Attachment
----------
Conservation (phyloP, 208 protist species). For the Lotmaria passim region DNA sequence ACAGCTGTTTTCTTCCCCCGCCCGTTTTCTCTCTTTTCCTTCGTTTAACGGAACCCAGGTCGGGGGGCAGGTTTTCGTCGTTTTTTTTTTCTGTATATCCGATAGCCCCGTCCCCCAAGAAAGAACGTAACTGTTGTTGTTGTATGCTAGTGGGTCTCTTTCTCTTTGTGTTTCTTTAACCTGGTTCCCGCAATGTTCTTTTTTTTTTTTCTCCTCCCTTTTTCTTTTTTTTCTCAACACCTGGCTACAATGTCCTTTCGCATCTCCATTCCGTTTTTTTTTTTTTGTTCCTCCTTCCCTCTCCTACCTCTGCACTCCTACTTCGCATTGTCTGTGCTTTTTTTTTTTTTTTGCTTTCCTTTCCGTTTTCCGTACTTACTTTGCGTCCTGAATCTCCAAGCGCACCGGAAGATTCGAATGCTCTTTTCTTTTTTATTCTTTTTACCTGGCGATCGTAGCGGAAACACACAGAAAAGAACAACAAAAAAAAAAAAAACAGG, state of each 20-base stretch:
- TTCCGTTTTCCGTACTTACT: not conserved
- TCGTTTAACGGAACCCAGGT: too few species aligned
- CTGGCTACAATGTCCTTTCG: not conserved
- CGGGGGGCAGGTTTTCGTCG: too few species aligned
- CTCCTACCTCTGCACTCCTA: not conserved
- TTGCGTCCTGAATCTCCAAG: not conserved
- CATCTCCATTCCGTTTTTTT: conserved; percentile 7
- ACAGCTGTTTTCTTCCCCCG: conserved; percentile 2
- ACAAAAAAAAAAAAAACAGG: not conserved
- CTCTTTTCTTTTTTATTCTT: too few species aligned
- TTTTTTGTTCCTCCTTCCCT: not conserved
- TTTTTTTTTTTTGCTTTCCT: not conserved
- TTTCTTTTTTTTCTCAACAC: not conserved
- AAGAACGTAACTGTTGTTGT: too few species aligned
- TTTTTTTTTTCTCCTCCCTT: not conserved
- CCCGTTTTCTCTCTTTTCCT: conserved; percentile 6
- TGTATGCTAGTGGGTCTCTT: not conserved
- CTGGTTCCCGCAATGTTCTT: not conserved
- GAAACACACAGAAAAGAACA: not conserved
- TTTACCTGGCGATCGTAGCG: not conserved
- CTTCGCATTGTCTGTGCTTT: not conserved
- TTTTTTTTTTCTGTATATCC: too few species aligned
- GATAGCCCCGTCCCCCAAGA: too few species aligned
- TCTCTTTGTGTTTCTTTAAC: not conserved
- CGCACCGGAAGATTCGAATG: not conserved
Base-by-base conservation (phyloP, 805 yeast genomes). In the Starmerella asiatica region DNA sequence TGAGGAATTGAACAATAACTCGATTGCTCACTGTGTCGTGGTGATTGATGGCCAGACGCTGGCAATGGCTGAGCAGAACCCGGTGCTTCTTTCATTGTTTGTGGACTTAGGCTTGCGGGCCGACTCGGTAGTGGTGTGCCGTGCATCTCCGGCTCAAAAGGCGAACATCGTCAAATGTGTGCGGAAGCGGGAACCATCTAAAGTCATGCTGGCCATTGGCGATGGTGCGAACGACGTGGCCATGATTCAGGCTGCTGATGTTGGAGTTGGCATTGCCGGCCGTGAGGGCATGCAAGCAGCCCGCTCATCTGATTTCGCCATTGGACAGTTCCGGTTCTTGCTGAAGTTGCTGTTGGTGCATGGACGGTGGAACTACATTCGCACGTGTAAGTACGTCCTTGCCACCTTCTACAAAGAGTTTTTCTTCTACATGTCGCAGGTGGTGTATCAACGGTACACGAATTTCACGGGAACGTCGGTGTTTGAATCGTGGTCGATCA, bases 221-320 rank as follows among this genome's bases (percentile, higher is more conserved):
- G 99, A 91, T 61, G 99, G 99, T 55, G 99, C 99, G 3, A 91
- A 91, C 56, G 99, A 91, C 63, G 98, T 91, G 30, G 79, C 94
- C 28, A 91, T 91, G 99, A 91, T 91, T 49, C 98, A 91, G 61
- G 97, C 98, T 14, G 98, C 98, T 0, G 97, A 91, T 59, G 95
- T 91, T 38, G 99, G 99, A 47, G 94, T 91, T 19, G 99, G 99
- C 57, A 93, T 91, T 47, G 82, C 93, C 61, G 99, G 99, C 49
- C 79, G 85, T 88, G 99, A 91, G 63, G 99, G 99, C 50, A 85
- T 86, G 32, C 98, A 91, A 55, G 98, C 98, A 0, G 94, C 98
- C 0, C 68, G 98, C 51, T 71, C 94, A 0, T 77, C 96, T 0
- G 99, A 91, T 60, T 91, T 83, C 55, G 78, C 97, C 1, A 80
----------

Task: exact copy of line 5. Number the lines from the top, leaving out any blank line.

- CGGGGGGCAGGTTTTCGTCG: too few species aligned